Finally, the king of all undignified anecdotes from this year: I was in New York in September, staying with a close friend for a few days before going on a recital tour to Wyoming with him. It was on this friend’s recommendation that I had bought my own fancy suitcase, because he owns the same one and loves it. We left his apartment at five in the morning to get our airport taxi. He lives in a nice building, the kind of building where someone comes out at six a.m. every day to hose down the sidewalk. But–BUT–it was still only five; and as we blearily rolled our nearly-identical suitcases out to our waiting cab, I–then he–walked through a pile of the vilest, most rank, steaming dog shit you can imagine. New York has a lot of dogs, a lot of dog shit, and I’ve seen, stepped in, and smelled a lot during my years there, but this was absolutely the worst ever, and probably only three minutes old. I was lucky and just got a little on one edge of my shoe. (Later, in the airport, trying to clean it off at a bathroom sink, I nearly gagged from the smell.) My poor friend, though, ROLLED HIS EXPENSIVE SUITCASE THROUGH IT. It worked itself up into the wheel well…. those fancy, smooth-as-butter wheels. Those wheels that are engineered with such bulletproof precision that nothing can get inside the mechanism… nothing except little potent morsels of literal wet stinking crap.

The suitcase made it to Wyoming in the cargo hold–I pity the poor baggage handlers who had to get it on and off of the plane. We drove an hour or two to the little town where we had one free evening before beginning our packed schedule of performances. I took a nap in my own hotel room while my friend did his best dealing with the mess: he soaked the wheel in the hotel ice bucket then tried to get it clean with copious paper towels. (Word to the wise: ALWAYS use the plastic bag that comes with your hotel ice bucket. You can’t know what literal shit that bucket has seen.) These efforts made no difference, so later, after dinner, we began to try to think of other solutions.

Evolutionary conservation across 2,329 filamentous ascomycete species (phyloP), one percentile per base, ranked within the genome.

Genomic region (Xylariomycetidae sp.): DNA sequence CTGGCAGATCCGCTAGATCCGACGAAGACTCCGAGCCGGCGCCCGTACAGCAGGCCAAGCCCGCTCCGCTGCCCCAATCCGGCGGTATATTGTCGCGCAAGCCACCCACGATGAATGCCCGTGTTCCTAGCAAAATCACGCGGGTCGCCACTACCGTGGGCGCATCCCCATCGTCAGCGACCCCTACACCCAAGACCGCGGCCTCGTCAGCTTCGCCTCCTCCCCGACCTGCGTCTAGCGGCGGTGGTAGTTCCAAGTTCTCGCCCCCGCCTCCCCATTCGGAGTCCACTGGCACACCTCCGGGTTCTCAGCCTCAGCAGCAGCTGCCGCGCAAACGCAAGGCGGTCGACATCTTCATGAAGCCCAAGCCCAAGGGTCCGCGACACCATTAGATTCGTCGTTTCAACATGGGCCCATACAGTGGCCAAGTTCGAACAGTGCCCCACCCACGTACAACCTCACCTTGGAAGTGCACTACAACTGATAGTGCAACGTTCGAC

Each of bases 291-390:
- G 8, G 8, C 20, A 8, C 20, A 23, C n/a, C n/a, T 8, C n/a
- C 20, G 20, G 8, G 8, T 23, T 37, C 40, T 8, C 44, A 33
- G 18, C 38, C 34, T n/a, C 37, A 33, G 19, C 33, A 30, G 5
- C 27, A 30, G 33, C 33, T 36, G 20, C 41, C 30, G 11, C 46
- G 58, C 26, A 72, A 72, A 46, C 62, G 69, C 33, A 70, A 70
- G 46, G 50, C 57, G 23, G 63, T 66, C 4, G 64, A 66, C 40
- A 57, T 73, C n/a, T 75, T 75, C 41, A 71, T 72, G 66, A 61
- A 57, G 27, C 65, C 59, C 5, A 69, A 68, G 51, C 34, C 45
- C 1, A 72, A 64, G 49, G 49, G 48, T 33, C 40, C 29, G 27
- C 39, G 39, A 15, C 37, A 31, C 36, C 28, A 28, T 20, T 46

We pulled into a Walmart–the only place in this tiny town still open–and proceeded to have the most hilarious, jet-lagged, punchy hour there trying to solve the shit problem. We walked every single aisle looking for something that might help; I had fixated on the idea of pipe cleaners–like, what kids use for craft projects. We literally walked EVERY aisle, including crafts, automotive, house cleaning. No pipe cleaners. We bought some obscure pet deodorizing product…. I spent a long time analyzing the compressed-air capabilities of super-serious painting tools…. we stopped longingly at every scented item…. we bought a gallon of white vinegar…. and, because some weirdo on the internet recommended it, we had a hysterical giggling fit in the women’s sanitary-products aisle, found what I’m sure is one of the only remaining douching kits for sale in the whole world, and my friend–what a man–bought it. He pulled himself together before we got to the registers, and he didn’t even blink at the cashier’s dubious look.

In the end, nothing worked–not even the douching kit, much to our immature disappointment. The Shit had done the opposite of Hitting The Fan, i.e. concentrated itself into a tiny area with the mass and destructive effect of a black hole.

The happy ending of the story is that my friend wrote to the manufacturer asking for help in solving the problem, and they offered to ship him an entire new wheel free of charge. But we were still measuring the rest of the week-long tour in Shit Stench Index Factor.

Morals Of The Story:

–being a touring musician is not glamorous;

–being a touring musician requires some REALLY dirty work and creative MacGyvering;

–spending money on well-reviewed good luggage is probably worth it, but doesn’t save you from your own clumsiness;

–and finally, most performers are usually up on stage looking immensely self-possessed and in control but actually are battling a cold, a smelly shoe, a turned ankle, a squeaky pedal, or some other embarrassing handicap. We are just hoping that you, the audience, are far enough away from us that you won’t notice.